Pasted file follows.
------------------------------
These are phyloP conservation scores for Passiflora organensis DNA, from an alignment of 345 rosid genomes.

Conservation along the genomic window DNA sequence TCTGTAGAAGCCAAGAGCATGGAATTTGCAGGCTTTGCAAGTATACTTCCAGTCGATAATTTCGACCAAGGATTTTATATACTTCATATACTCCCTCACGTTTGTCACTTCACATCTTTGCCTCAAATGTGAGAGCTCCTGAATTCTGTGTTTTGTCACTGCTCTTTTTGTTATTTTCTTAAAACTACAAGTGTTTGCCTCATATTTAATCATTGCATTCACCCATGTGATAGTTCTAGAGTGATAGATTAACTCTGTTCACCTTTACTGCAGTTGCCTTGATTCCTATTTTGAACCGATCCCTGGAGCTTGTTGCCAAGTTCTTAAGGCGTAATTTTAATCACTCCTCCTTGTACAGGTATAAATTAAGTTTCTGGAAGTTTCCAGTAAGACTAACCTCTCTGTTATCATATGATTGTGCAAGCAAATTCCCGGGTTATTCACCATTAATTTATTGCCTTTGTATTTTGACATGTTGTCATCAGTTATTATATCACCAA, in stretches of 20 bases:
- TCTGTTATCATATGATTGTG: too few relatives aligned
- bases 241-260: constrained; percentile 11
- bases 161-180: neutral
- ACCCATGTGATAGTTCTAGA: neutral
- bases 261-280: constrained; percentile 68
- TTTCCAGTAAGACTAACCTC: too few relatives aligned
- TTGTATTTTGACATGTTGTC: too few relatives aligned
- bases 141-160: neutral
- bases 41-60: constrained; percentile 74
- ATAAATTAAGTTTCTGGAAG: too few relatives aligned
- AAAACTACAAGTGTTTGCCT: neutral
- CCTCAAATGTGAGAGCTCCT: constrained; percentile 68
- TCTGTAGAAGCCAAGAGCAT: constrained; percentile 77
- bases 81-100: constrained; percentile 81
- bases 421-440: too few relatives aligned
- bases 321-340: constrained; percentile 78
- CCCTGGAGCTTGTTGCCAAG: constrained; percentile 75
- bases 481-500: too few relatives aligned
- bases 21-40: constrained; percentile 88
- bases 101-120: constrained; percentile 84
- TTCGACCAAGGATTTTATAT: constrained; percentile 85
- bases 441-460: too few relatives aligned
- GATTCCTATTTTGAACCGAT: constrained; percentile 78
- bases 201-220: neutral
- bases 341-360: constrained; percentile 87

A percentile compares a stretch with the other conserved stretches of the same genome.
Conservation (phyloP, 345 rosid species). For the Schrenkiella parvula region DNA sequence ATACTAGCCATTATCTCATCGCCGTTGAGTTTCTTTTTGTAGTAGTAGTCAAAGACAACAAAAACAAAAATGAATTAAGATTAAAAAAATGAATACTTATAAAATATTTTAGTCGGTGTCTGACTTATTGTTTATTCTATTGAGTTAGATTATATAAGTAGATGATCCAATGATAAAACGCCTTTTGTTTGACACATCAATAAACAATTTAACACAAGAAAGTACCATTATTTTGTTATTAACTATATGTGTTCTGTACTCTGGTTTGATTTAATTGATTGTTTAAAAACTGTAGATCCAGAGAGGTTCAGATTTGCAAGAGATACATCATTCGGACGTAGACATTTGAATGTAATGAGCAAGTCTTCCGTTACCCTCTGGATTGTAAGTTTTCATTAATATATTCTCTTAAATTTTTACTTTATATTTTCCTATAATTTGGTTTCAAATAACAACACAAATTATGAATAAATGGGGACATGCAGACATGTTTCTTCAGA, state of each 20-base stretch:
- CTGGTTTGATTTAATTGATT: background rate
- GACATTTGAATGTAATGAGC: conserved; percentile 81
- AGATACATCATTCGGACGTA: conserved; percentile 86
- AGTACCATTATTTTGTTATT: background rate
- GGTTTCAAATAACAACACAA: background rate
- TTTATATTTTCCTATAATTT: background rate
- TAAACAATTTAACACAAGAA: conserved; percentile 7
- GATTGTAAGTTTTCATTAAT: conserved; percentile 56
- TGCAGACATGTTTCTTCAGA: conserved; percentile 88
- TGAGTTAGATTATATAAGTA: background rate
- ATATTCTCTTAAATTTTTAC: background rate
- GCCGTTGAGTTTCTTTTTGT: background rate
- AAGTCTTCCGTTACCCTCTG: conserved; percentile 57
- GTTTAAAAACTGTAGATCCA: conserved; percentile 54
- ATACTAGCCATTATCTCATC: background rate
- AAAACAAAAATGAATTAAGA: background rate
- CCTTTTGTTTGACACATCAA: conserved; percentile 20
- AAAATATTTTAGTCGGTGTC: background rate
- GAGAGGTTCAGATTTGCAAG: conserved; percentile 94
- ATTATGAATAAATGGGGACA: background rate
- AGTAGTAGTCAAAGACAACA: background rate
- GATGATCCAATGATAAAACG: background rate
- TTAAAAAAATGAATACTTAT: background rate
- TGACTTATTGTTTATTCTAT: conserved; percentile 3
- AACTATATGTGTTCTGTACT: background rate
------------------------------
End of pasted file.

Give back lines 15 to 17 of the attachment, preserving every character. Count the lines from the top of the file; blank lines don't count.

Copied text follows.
- TCTGTAGAAGCCAAGAGCAT: constrained; percentile 77
- bases 81-100: constrained; percentile 81
- bases 421-440: too few relatives aligned